Keyword: Jean-Claude Gaudin

Phone taps that sparked probe into France's former top anti-corruption prosecutor

Éliane Houlette, head of the financial crimes prosecution unit the Parquet national financier (PNF) from its creation in 2013 to 2019. © LIONEL BONAVENTURE / AFP Éliane Houlette, head of the financial crimes prosecution unit the Parquet national financier (PNF) from its creation in 2013 to 2019. © LIONEL BONAVENTURE / AFP

Mediapart can reveal the contents of phone taps and two reports by gendarmes that led to serious questions over the conduct of Éliane Houlette, then head of France's anti-corruption prosecution unit the Parquet National Financier (PNF). Those reports led to the Paris prosecutor calling for a preliminary investigation into allegations of “influence peddling”, “collusion” and “breach of confidentiality” concerning Éliane Houlette, who stood down as head of the PNF in June 2019 having been its boss since its creation in 2013. However, though prosecutors eventually opened a preliminary probe in September 2019 for “breach of confidentiality” in an ongoing investigation, progress in this potentially explosive case seems to have ground to a halt. Fabrice Arfi, Yann Philippin and Antton Rouget report.

Nice little earner: right-wing French senators get 8,000-euro Christmas 'tip'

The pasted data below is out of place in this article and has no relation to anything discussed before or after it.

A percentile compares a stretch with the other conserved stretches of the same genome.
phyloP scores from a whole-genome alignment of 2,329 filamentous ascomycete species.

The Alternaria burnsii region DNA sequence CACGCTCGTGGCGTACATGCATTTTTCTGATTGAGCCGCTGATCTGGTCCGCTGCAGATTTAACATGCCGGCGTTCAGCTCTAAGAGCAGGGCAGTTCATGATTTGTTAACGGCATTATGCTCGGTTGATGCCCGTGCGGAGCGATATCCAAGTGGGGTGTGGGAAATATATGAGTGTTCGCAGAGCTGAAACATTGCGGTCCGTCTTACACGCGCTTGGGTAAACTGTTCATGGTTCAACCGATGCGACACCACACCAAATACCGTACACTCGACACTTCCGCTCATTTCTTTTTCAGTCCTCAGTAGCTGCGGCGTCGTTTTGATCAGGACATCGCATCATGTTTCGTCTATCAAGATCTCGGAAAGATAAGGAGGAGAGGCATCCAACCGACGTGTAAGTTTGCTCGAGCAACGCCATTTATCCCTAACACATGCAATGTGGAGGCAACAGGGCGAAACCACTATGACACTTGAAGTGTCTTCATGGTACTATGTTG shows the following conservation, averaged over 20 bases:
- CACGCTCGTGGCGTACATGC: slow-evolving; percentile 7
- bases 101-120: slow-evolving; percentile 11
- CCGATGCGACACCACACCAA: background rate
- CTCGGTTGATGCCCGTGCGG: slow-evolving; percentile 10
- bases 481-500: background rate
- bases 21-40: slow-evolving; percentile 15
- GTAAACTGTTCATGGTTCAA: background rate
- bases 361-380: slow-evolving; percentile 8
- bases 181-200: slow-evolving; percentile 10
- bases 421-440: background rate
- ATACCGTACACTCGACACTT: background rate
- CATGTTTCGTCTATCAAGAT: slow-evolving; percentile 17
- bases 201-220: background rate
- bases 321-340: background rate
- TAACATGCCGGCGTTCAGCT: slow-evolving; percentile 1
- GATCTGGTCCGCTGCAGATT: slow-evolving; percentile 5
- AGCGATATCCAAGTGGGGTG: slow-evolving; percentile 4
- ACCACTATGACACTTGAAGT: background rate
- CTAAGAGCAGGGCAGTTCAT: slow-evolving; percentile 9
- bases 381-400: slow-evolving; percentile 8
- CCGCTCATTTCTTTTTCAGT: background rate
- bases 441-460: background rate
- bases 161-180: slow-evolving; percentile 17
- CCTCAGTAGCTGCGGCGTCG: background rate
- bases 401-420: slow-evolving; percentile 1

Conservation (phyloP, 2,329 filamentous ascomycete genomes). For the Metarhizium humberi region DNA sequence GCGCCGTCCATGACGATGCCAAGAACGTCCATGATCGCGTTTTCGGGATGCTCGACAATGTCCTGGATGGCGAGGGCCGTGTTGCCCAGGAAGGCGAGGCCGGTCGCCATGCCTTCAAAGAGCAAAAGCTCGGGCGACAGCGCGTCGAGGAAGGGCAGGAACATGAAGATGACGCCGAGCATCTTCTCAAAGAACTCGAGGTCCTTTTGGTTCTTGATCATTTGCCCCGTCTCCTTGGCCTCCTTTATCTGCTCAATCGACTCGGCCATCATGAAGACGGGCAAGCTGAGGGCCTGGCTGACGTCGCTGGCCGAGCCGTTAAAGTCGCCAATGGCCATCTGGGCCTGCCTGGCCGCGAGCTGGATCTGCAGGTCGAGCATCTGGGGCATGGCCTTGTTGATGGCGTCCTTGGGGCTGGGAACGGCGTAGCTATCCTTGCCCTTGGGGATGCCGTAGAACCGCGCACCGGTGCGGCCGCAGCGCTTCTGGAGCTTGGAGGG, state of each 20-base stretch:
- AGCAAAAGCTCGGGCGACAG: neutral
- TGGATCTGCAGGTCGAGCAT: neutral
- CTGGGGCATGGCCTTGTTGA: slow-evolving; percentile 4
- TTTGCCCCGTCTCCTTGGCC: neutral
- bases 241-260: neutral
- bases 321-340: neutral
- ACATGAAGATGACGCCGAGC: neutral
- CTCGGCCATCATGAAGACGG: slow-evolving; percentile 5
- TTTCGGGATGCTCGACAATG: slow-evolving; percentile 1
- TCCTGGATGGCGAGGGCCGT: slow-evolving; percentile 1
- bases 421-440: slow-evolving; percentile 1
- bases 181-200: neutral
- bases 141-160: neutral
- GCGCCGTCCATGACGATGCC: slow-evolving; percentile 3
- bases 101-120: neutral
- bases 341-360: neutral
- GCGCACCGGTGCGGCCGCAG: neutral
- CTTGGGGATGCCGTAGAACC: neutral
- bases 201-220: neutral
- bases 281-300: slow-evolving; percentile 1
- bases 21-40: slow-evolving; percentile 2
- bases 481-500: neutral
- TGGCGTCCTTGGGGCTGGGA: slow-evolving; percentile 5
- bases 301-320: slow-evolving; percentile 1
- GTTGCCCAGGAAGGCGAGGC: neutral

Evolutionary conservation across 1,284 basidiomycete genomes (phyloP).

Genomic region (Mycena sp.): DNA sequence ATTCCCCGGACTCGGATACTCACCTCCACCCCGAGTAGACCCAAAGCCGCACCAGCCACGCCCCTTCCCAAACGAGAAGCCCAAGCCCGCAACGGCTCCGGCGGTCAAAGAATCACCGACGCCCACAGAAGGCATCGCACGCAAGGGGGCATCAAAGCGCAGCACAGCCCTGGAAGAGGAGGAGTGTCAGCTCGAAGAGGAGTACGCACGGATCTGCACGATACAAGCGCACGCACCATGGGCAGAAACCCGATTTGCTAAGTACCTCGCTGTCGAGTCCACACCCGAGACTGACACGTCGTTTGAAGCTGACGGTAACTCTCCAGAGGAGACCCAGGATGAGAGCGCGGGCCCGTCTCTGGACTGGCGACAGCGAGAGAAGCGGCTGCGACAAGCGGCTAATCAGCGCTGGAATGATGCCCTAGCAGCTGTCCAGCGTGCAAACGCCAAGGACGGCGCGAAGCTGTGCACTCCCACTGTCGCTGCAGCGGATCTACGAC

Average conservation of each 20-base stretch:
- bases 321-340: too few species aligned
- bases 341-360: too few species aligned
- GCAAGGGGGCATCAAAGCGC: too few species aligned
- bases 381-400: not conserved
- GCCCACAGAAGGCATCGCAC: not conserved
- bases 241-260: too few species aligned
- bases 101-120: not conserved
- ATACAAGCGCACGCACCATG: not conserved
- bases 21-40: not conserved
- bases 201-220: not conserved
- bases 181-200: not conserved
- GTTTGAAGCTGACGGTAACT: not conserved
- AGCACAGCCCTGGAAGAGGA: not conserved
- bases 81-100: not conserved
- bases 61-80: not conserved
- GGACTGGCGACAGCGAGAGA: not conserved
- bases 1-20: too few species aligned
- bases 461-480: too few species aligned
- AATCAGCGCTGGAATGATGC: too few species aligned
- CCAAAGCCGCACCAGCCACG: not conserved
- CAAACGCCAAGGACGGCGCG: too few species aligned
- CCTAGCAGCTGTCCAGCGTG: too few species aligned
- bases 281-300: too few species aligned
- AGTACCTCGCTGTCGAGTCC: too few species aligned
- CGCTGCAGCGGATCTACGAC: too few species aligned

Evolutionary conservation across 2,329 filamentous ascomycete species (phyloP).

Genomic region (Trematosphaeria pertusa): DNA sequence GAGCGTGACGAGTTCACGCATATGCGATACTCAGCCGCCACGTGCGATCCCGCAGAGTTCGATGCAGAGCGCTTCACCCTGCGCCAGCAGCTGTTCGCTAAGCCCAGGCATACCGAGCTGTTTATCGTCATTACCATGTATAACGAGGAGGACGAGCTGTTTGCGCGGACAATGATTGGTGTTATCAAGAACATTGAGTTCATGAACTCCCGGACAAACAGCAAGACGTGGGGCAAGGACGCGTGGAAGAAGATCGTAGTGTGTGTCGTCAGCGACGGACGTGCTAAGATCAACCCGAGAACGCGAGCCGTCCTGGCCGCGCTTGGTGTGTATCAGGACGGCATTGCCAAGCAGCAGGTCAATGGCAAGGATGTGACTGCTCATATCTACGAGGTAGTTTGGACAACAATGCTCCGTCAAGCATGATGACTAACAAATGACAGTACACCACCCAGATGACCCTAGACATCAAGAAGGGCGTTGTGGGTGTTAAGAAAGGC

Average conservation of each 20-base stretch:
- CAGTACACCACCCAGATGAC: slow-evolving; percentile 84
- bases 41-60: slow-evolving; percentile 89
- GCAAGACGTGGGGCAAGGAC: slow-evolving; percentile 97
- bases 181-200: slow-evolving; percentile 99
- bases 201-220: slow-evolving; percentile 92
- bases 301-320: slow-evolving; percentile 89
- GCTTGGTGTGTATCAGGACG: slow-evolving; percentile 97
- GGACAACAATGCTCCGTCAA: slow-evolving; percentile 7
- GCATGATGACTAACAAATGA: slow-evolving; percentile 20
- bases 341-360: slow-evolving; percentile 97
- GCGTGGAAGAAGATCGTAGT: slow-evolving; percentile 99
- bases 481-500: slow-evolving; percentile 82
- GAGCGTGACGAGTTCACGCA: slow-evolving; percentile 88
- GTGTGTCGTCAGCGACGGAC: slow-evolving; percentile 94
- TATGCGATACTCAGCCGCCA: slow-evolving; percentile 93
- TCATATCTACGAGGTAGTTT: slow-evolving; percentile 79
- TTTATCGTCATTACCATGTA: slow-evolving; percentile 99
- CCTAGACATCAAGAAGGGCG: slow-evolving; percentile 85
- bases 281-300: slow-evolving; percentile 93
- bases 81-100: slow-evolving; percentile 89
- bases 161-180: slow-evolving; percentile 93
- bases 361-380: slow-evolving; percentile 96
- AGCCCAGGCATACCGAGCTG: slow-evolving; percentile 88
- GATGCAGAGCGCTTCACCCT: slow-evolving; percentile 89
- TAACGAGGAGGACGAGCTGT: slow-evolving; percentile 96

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It was their secret. Every Christmas from 2003 to 2014, the venerable senators belonging to former French President Nicolas Sarkozy's UMP party, recently renamed Les Républicains, received a hand-out of around 8,000 euros per person on the quiet, on top of their ample salaries and expenses. It was described by the senators themselves as their annual tip or 'Christmas box'. Now the new chairman of their Senate group has decided to put an end to the practice. Mathilde Mathieu reports on yet another example of the Senate gravy-train, which emerges amid a continuing judicial investigation into suspected money laundering and misuse of public funds by the UMP Senate group.

Dirty old town - the illuminating story of Marseille's dustmen

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Rubbish collection in Marseille has always been inseparable from local democracy, clientelism and political self-interest, argue the authors of a fascinating book on the history of dustmen in France's biggest Mediterranean city. The writers, one of whom was himself a Marseille dustman for 23 years, reveal how from the 19th century onwards the city has had its own unique way of organising refuse collection, one intimately linked to the power of trade unions and the desire of local politicians to have the backing of the municipal workforce. They also show how Marseille's reputation as not being the cleanest of French cities can trace its roots back to Roman times. Louise Fessard outlines the authors' key themes, followed by extracts from the book itself.